Low molecular weight heparins are prepared from natural heparins isolated from porcine intestine or bovine lung by controlled depolymerization of the large natural heparin molecule (which has varying molecular weights averaging ~15,000 daltons) into smaller fragments and subsequent fractionation to obtain homogenous heparin fragments with biological activity and molecular weight averaging 4,000-5,000 daltons (range, 2,000-9,000 daltons). The low molecular weight heparins have the advantage of more favorable pharmacokinetics and fewer side effects, which allow for once daily administration and outpatient use. The onset of anticoagulation may be slower with low molecular weight compared to standard heparin, but the degree of anticoagulation is easier to maintain and manage. The mechanism of action of low molecular weight heparins is similar to that of standard heparin and involves binding to antithrombin III and inhibition of activated coagulation factors including thrombin and Factor IX. Current indications include prevention of deep vein thromboses in high risk individuals (such as after surgery or during immobilization), prevention of ischemic complications in patients with unstable angina (in combination with aspirin), and active treatment of deep vein thrombosis with or without pulmonary embolism (in combination with warfarin). Common side effects of the low molecular weight heparins include dizziness, fatigue, headache, indigestion, nausea, bleeding, ecchymoses, rash and urticaria. The dose regimen of the low molecular weight heparins varies by product, concentration units (mg vs anti-Factor IX IU) and indication. The typical regimen of treatment is once daily for 7 to 14 days, but longer term treatment is sometimes used in high risk situations including during cancer chemotherapy where there is a high risk of venous thomboses.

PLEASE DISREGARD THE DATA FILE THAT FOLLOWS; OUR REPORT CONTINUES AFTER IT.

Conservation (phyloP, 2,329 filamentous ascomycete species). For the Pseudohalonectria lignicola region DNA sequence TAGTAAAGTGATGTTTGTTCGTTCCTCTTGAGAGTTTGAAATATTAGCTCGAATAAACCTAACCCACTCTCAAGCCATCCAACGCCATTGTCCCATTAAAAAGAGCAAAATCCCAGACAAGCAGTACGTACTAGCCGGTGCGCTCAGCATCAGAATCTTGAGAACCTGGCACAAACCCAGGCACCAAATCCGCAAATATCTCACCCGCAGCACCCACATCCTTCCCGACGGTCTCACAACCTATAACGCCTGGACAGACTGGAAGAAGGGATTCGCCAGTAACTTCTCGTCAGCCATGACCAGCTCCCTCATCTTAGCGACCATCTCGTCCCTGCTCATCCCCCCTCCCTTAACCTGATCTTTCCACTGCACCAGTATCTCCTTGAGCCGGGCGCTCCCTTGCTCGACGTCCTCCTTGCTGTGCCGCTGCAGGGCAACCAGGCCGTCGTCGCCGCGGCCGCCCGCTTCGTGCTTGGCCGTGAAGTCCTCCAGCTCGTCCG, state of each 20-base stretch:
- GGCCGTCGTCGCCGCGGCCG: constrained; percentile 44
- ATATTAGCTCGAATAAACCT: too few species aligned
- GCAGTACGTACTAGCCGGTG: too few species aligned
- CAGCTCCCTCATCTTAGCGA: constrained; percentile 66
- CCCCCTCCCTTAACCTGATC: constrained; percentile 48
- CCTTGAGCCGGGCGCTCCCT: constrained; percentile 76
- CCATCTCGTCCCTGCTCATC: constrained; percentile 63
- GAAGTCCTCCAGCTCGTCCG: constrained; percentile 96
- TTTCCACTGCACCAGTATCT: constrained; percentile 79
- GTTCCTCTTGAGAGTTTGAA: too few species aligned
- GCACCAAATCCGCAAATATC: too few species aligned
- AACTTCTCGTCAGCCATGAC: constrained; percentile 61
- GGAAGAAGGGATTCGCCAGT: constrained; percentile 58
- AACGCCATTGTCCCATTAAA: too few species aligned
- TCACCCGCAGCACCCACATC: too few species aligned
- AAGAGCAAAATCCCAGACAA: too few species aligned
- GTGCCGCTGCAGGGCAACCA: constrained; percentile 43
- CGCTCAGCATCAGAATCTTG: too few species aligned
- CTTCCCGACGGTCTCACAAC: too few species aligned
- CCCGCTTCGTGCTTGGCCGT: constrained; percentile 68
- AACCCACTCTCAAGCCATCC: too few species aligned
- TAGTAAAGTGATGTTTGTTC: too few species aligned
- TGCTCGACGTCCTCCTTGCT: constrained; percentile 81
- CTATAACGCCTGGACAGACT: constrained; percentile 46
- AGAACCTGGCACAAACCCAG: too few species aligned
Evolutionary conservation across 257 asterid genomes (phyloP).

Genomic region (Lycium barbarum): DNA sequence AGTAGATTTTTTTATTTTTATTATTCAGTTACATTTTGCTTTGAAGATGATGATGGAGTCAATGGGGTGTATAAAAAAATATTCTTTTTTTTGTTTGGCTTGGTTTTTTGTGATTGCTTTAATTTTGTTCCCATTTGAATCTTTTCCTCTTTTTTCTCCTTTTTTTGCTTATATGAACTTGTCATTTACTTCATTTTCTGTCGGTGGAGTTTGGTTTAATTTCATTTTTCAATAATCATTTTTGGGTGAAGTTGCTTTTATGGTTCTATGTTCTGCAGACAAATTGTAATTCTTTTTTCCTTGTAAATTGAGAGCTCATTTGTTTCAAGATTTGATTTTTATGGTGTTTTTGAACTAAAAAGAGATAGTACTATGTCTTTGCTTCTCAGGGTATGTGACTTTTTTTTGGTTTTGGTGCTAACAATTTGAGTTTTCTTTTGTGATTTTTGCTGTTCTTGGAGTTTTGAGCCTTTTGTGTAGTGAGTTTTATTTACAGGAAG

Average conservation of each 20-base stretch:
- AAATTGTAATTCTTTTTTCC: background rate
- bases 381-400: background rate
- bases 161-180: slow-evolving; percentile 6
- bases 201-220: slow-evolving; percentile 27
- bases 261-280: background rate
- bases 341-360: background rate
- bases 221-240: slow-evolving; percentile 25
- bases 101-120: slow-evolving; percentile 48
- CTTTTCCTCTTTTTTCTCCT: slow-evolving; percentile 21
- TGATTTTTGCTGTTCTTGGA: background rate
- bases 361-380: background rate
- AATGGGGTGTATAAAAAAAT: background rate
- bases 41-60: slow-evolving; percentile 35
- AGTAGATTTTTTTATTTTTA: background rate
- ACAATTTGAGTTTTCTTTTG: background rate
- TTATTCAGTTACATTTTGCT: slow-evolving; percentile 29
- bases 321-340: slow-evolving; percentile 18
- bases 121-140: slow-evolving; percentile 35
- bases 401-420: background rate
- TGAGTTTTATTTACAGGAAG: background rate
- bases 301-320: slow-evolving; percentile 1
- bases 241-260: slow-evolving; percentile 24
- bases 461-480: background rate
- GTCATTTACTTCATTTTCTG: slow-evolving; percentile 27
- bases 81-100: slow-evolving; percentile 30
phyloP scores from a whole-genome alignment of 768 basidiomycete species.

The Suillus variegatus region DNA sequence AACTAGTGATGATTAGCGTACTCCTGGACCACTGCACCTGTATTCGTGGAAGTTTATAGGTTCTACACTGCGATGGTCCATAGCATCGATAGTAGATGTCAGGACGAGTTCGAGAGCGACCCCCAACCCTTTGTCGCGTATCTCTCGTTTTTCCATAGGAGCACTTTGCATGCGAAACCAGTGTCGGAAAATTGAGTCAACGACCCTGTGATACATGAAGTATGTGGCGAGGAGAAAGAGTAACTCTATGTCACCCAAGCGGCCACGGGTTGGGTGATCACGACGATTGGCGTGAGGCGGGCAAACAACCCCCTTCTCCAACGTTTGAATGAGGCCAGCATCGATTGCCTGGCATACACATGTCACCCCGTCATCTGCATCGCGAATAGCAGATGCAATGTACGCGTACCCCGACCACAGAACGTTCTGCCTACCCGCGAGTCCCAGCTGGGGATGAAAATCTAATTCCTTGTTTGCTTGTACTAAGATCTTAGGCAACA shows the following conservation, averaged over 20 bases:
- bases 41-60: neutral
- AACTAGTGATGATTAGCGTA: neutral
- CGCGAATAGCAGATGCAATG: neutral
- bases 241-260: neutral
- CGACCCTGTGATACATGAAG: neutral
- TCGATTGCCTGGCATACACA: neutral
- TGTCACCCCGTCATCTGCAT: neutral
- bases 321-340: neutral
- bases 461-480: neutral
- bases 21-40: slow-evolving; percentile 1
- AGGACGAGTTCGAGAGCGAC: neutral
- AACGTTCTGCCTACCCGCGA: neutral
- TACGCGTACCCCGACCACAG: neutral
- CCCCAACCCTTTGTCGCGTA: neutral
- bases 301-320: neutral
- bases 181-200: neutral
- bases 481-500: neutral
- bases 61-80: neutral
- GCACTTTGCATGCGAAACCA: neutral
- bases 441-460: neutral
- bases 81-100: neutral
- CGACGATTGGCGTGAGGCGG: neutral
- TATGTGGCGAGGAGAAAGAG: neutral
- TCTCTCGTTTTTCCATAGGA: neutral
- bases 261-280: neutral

Enoxaparin (ee nox' a par' in) was the first small molecular weight heparin (average 4,500 daltons) to be approved for use in the United States (1993) and is available in liquid solution in several forms (ampoules, syringes) generically and under the brand name Lovenox.